EU Digital Services Act: What’s the takeaway for rest of us?

EU Digital Services Act: What’s the takeaway for rest of us?
Photo Credit: Pixabay
25 Apr, 2022

The European Union has agreed on a landmark law to regulate Big Tech platforms and how they operate in the region. On April 23, the European Parliament and the council reached an agreement on the proposal to the Digital Services Act (DSA), which not only creates a new standard holding online platforms accountable on illegal and harmful content, it also seeks to give users new ways to oppose moderation decisions made by the platforms. 

Calling the agreement a “historic” one, EU Commission President Ursula von der Leyen said in a tweet, “It (DSA) will ensure that the online environment remains a safe space, safeguarding freedom of expression and opportunities for digital businesses. It gives practical effect to the principle that what is illegal offline, should be illegal online.” 

Reel back to December 2020, the European Commission presented a digital services package comprising the Digital Services Act (DSA) and a Digital Markets Act (DMA). Together, these acts define a framework suited to the challenges posed by the emergence of digital giants and the protection of their users, while maintaining a balance conducive to innovation in the digital economy. For example, the DSA will now ensure that tech giants such as Facebook and Google will be expected to moderate illegal content on their platforms. 


Executive Vice-President for A Europe Fit for the Digital Age, Margrethe Vestager, highlighted that the DSA will help to create a safe online environment. She tweeted that “platforms need to be transparent about content moderation decisions and avoid unsafe products being placed on marketplaces.”  

Some of the features of the DSA can serve as an eye-opener for the rest of the world, considering businesses across the globe and in every nation is facing abuse on online platforms and are striving to manage and moderate data and inappropriate content. Here are some key features:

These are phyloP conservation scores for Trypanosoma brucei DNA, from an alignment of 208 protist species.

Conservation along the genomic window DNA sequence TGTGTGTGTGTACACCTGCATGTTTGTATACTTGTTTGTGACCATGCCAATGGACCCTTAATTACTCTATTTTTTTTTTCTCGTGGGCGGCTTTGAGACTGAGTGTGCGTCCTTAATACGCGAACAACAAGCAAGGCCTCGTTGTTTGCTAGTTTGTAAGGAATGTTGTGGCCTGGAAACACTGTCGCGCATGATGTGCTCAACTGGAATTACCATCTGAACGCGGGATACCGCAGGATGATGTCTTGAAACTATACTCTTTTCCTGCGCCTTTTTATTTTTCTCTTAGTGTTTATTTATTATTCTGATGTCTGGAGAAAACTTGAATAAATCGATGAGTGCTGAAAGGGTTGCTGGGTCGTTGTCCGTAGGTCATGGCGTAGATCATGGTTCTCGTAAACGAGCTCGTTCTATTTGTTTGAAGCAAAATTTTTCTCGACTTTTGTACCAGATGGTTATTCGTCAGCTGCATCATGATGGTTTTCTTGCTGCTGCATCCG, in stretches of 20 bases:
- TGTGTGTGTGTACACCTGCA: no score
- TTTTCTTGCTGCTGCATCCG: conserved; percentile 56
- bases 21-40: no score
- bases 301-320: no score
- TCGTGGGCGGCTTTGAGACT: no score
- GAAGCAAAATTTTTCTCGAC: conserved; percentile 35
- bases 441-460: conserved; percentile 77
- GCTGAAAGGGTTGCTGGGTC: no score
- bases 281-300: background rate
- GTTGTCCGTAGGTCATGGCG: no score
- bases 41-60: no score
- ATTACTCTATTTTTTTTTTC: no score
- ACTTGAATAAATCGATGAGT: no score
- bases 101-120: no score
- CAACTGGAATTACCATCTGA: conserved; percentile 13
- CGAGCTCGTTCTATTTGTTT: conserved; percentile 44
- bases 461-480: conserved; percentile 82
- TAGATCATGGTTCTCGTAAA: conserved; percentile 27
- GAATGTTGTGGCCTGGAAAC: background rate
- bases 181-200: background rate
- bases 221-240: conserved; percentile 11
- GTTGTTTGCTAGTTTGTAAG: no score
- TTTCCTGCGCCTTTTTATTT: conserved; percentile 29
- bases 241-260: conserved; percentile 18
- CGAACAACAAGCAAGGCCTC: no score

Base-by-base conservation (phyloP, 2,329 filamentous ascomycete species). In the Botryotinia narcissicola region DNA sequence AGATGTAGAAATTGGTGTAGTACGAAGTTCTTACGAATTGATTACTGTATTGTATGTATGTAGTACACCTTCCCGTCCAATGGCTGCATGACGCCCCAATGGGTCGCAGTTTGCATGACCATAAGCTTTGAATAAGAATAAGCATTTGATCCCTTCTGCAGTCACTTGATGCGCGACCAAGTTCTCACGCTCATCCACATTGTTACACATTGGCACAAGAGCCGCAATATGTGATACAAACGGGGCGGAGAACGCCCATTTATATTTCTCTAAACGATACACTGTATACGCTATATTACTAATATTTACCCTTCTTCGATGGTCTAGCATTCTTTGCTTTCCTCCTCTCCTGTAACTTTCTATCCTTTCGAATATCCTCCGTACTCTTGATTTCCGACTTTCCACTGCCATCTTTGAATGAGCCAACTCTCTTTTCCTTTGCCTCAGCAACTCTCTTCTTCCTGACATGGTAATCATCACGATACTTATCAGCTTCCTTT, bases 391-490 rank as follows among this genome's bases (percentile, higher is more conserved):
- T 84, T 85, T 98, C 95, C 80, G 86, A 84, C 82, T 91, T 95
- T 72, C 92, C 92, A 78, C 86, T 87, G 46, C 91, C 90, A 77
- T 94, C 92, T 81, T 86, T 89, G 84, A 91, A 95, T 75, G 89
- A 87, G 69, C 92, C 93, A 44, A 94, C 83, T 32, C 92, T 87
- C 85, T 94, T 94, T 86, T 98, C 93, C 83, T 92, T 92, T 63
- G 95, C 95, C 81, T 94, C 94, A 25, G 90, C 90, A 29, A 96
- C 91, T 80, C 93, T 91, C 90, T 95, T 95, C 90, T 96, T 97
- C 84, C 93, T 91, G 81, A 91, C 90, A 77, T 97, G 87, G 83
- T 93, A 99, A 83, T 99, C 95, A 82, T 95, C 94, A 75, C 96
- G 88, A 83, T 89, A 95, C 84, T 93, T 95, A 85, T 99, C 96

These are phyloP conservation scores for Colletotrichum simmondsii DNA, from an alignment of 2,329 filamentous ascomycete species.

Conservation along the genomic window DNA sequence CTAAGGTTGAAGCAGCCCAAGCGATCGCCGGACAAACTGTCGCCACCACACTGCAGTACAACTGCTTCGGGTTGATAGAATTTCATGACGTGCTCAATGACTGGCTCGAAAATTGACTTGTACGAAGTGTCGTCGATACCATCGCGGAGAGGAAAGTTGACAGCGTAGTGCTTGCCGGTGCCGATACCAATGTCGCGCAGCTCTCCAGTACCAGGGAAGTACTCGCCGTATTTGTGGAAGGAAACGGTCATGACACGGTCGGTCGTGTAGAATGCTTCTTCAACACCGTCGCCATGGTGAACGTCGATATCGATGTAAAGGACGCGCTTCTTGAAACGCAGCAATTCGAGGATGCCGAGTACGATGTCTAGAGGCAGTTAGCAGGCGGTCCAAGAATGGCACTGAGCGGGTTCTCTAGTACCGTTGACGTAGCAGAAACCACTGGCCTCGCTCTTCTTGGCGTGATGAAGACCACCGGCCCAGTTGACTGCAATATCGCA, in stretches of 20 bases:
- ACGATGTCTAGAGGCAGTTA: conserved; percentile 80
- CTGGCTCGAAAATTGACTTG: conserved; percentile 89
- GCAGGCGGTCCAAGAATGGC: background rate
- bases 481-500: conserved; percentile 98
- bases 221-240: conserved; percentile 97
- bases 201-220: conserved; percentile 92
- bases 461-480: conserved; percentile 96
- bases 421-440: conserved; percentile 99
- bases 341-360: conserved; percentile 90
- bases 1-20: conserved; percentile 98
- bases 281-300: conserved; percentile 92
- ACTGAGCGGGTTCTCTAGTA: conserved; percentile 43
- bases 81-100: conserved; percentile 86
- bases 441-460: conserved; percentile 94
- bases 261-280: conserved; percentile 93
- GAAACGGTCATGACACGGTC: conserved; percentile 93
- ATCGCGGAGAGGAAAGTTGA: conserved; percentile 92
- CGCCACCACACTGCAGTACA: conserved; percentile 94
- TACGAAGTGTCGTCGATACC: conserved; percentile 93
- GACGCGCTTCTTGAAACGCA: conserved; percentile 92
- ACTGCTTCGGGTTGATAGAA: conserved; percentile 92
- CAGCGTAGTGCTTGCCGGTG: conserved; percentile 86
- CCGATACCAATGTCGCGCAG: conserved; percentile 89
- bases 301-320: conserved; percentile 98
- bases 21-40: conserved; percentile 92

Managing risks more effectively  


The DSA introduces stricter rules for platforms with more than 45 million users in the EU due to their influence on our societies. Very large online platforms will be required to conduct regular assessments of systemic risks such as disinformation, deceptive content, and revenge porn, implementing appropriate mitigation measures subject to independent audits. Failing the audits would entail a breach of the regulation, which includes fines of up to 6% of worldwide turnover. 

A crisis response mechanism was added through the negotiations to respond to emergencies like the war in Ukraine. It would enable the European Commission to mandate very large online platforms to take specific actions in a crisis, such as taking down war propaganda. 

Greater moderation of online content  


According to the press release, as part of the act, EU-wide diligence rules will be applicable to all digital services that connect consumers to goods, services or contents. It further said that a new process for faster removal of illegal content and protection of fundamental rights of online users will be initiated. The DSA aims to counter illegal services or online content and new rules on finding business users in the online marketplace to help in identifying sellers of illegal goods. Furthermore, transparency measures for online platforms on issues like algorithms will be used for recommendations.